While on my Masa Israel Journey program, I decided to make Aliyah. I landed a great full-time job, registered for Ulpan, and found an apartment in the trendy, and heavily American, German Colony in Jerusalem. Last week, my first week post-program, was amazing and that dreaded “transition to being on your own” was a piece of cake, chocolate Marzipan cake of course. Week two came, and it came with my first Code Red siren; a new disturbance to my new confident On-My-Own mentality. It seemed like with the end to my program and the disappearance of a pre-planned daily schedule and the transparent care of my directors, my safety ended as well. All I wanted was to call my Director at Yahel – Israel Service Learning and ask her to make the missiles stop!
I was at a concert outside of the Old City with some friends last week during the first siren. Everyone knew that the country was facing activity that day and while we were all constantly checking the latest updates on our I-phones, we weren’t going to abandon the concert tickets we purchased out of fear of something that might not even disturb the night’s events. Trying to provide constant comfort to my parents back in the states, I sent this picture with the caption “Safe in Jerusalem – at a concert!”
3 minutes later, sirens went off. The concert was shut down and everyone raced home. The rest of the night was quiet although if a siren went off, I’m not sure I would have heard it over the volume of that heart was beating.
My anxiety about Operation Protective Edge pretty much ended that night. Reading articles and engaging in conversations with Israelis gives me comfort and enables me to be more informed. Restaurants, stores, and public transportation all operate normally, and continue to do so 5 minutes after a siren stops. My Israeli friends are calm and go about their daily lives without fear or worry. No meetings or classes are canceled. I worried before thinking about the situation, because I felt like I should; because that was what I did when I was back in the states and when I didn’t hear about people grocery shopping, laying out in parks, and going to school on the news. Needless to say, I’ve started reading more Israeli news articles than American ones.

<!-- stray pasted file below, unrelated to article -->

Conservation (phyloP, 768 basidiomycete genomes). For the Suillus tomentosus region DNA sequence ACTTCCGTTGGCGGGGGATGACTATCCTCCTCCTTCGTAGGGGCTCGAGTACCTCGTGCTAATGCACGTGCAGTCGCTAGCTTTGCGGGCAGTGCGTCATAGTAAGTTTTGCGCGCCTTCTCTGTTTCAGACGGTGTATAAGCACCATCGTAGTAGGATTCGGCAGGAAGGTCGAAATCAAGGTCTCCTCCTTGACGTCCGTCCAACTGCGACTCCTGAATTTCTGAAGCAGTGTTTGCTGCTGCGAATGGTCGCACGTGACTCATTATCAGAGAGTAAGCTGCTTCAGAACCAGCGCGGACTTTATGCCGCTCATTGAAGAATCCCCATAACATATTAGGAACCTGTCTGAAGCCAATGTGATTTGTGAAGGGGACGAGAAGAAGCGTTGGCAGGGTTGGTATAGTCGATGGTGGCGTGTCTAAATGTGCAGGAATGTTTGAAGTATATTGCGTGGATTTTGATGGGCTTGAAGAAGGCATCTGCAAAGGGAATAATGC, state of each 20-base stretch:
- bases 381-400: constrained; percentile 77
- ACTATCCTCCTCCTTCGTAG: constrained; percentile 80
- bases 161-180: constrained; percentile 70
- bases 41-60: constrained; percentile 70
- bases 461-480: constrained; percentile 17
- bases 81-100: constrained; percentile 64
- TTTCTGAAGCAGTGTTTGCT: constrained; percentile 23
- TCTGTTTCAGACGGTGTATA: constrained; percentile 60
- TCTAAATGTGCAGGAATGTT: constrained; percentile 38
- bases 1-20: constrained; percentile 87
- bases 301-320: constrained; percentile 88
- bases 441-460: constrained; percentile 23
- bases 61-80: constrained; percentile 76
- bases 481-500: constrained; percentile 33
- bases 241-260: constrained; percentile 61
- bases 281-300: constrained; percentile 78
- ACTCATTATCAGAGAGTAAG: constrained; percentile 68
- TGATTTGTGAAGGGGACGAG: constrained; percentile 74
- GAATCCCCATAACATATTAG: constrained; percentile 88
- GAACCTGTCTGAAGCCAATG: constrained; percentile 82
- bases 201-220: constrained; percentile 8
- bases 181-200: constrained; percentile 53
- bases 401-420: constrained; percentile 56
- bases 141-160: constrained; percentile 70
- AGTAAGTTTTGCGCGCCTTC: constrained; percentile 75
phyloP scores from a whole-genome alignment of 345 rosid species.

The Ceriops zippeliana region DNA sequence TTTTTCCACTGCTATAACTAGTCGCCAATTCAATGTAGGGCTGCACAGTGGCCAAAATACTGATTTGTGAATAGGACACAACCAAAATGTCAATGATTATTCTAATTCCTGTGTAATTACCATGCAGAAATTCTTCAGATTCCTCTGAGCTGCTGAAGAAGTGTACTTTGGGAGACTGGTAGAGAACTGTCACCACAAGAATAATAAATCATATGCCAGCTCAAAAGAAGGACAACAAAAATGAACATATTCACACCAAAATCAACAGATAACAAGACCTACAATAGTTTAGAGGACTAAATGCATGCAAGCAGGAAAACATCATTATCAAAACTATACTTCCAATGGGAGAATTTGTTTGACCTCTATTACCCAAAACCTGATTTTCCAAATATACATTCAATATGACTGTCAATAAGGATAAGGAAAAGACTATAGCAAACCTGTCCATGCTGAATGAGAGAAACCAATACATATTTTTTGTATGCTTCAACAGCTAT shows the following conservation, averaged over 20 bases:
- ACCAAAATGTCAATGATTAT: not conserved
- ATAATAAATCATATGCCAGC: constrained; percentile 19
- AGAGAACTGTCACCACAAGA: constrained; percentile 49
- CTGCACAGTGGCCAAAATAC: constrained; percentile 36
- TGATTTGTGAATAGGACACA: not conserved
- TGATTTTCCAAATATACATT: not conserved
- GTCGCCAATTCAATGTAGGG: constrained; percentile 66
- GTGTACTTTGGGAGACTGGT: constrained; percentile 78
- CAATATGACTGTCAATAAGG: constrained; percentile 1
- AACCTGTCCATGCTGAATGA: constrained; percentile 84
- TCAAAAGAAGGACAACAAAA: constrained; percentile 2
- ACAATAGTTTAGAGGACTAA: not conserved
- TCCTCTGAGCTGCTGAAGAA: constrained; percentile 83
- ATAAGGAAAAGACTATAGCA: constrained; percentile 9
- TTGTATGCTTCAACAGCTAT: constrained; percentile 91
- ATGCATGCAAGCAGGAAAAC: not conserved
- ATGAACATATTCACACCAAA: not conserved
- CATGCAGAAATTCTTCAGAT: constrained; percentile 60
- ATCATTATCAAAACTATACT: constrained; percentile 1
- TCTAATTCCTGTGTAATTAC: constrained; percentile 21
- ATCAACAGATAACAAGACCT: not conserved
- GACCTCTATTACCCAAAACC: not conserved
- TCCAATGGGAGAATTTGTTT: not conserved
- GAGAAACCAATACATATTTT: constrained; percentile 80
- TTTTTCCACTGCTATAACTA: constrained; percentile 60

Other sirens have gone off since this first one and luckily I haven’t been by myself during them. The composure of the people around me, the amount of shelter-selfies taken, and the sense of community prominent during these times, all allow me to take these sirens as a 5-minute disturbances to my day.
So, what’s my reality during Operation Protective Edge? My ears and eyes are alert, my phone provides me with updated notifications, I regularly call family members and I give an extra big smile of appreciation to the guard on the train. I grab coffee at Aroma on my way to my office in Musrara, Jerusalem and I meet a client or two throughout the day. Ironically, I work at an Israeli start-up that specializes in social media and much of our energy goes towards explaining our Israel experiences. In the evenings, I have been going to Ulpan and meeting up with friends.
I am well aware that unlike many other areas in Israel, Jerusalem to this point in the operation has seen very few missiles. I also know that these sirens are not simply disturbances and that they are serious threats. However, my “keep on trucking” mentality is the result of a trust, I’ve never before had to realize. I trust my Israeli friends around me, the individuals patrolling the streets, and the IDF, specifically the technology of the Iron Domes. Forgetting Hamas for just a minute, I think about that trust and how THAT, not necessarily experiencing the sirens, has made me just a little bit more Israeli.